Letting adverts that discriminate against tenants on housing benefit could be banned

Ministers in England are set to meet representatives of landlord associations, tenant groups, property websites and mortgage providers in a bid to clamp down on discrimination against people on housing benefit in the private rented sector.

Housing Minister Heather Wheeler said that adverts which specify that a home will not be rented to people on housing benefit could be banned and she called on landlords and letting agents to stop saying No to DSS claimants.

She pointed out that out of 4.5 million households living in private rental accommodation, 889,000 receive housing benefit to help pay their rent. Yet the latest figures show around half of landlords said they would not be willing to let to tenants on Housing Benefit.

‘I will be meeting key stakeholders to tackle the practice of No DSS, to underline the need for immediate change,’ Wheeler confirmed.

Justin Tomlinson, Minister for Family Support, Housing and Child Maintenance, said that everyone should have the same opportunity when looking for a home, regardless of whether they are in receipt of benefits.

‘With Universal Credit, payments can be paid directly to the landlord, and we continue to listen to feedback and work with landlords to improve the system. Landlords can already receive rent from tenants on Housing Benefit and Universal Credit, meaning payments can be paid directly into their accounts,’ he pointed out.

Wheeler also announced that some £19.5 million is to be provided to local authorities in England to provide homes for people at risk of losing their or who are already homeless, it has been announced.

Wheeler said that it will help people to get into the rented sector and the funding will go to 54 projects around the country. Councils will use the funding boost to help vulnerable people secure their own tenancy through support such as, paying deposits or putting down the first months’ rent and Wheeler said that this should give them an opportunity to make a home in a property they may otherwise not have been able to access.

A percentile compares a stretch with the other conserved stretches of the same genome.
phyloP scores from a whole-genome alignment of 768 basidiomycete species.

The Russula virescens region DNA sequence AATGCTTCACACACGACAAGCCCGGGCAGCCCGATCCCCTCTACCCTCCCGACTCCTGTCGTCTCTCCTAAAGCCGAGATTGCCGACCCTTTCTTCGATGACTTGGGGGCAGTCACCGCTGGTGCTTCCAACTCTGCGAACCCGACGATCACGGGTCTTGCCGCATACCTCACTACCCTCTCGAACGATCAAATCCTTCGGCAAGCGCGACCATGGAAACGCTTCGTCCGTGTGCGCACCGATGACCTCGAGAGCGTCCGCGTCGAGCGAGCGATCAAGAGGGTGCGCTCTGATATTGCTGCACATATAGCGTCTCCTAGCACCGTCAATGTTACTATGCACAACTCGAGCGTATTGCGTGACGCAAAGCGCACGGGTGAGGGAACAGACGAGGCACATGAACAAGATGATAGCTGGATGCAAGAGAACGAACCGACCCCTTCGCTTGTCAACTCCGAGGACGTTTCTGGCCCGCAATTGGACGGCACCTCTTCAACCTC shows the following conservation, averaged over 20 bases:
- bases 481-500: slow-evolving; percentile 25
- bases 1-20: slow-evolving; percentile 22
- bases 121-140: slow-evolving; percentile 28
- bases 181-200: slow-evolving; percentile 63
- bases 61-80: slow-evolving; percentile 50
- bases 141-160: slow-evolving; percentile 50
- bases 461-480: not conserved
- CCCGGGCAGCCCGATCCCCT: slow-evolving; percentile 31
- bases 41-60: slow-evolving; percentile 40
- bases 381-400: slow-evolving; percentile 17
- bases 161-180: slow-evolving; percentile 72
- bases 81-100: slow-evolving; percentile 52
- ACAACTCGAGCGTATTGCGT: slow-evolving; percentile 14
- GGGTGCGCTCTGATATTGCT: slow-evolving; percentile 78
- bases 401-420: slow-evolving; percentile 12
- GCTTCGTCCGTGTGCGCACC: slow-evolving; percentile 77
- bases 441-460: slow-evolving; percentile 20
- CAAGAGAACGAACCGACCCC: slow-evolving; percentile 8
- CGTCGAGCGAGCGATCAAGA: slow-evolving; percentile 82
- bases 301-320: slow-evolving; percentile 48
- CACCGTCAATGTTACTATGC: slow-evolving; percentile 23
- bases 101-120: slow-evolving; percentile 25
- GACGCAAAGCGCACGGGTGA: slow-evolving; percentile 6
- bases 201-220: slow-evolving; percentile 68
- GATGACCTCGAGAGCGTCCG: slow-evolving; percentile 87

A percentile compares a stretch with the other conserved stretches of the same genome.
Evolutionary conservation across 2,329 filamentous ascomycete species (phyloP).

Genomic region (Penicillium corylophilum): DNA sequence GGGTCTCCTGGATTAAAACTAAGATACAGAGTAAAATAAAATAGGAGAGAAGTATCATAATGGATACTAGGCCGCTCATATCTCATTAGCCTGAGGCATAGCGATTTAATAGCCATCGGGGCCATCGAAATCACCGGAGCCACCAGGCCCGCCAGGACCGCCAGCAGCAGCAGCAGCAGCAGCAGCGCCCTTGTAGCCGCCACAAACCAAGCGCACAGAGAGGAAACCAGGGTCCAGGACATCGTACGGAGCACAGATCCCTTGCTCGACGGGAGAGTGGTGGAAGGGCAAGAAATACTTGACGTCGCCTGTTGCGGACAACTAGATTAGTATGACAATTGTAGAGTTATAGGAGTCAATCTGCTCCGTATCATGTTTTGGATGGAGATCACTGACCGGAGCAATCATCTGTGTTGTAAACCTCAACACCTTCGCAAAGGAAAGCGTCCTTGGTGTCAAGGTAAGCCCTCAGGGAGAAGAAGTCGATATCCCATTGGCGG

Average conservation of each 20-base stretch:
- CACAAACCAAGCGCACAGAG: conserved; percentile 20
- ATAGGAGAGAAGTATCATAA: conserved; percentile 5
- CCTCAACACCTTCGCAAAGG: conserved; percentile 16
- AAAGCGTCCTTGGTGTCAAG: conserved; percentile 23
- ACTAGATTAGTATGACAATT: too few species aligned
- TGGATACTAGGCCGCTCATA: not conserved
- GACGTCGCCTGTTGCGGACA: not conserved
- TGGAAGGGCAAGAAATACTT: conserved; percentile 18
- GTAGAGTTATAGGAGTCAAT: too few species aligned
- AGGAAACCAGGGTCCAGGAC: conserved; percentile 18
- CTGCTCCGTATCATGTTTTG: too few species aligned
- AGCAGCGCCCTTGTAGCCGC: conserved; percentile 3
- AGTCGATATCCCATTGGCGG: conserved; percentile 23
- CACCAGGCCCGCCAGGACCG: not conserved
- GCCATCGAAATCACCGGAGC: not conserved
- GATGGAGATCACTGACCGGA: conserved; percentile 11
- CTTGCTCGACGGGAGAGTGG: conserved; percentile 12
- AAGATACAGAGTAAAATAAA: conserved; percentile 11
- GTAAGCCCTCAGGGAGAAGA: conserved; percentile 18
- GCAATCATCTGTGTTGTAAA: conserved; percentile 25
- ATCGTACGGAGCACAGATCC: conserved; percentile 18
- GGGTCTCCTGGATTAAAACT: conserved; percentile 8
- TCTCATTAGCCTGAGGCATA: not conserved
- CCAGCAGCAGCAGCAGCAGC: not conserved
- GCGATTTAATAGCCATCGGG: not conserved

‘I want everyone to have the security, dignity and opportunities they need to build a better life and at the heart of which is ensuring everyone can find a safe and secure home to call their own,’ said Wheeler.

‘This funding will make a huge difference in opening up the private rented sector to people who need it and give them the chance to rebuild their lives. This helps strengthen the choices and opportunities available for those on benefits to secure the homes they and their families need,’ she added.

In a third move, local authorities can now also bid for a share of up to £26 million of Rapid Rehousing Pathway funding for 2019 to 2020. This extra investment can be used to fund innovative local schemes which help those sleeping rough and struggling with mental health problems or substance misuse issues.

The Private Rented Sector Access Fund will also support minimum tenancies or existing tenancies for a period of 12 months.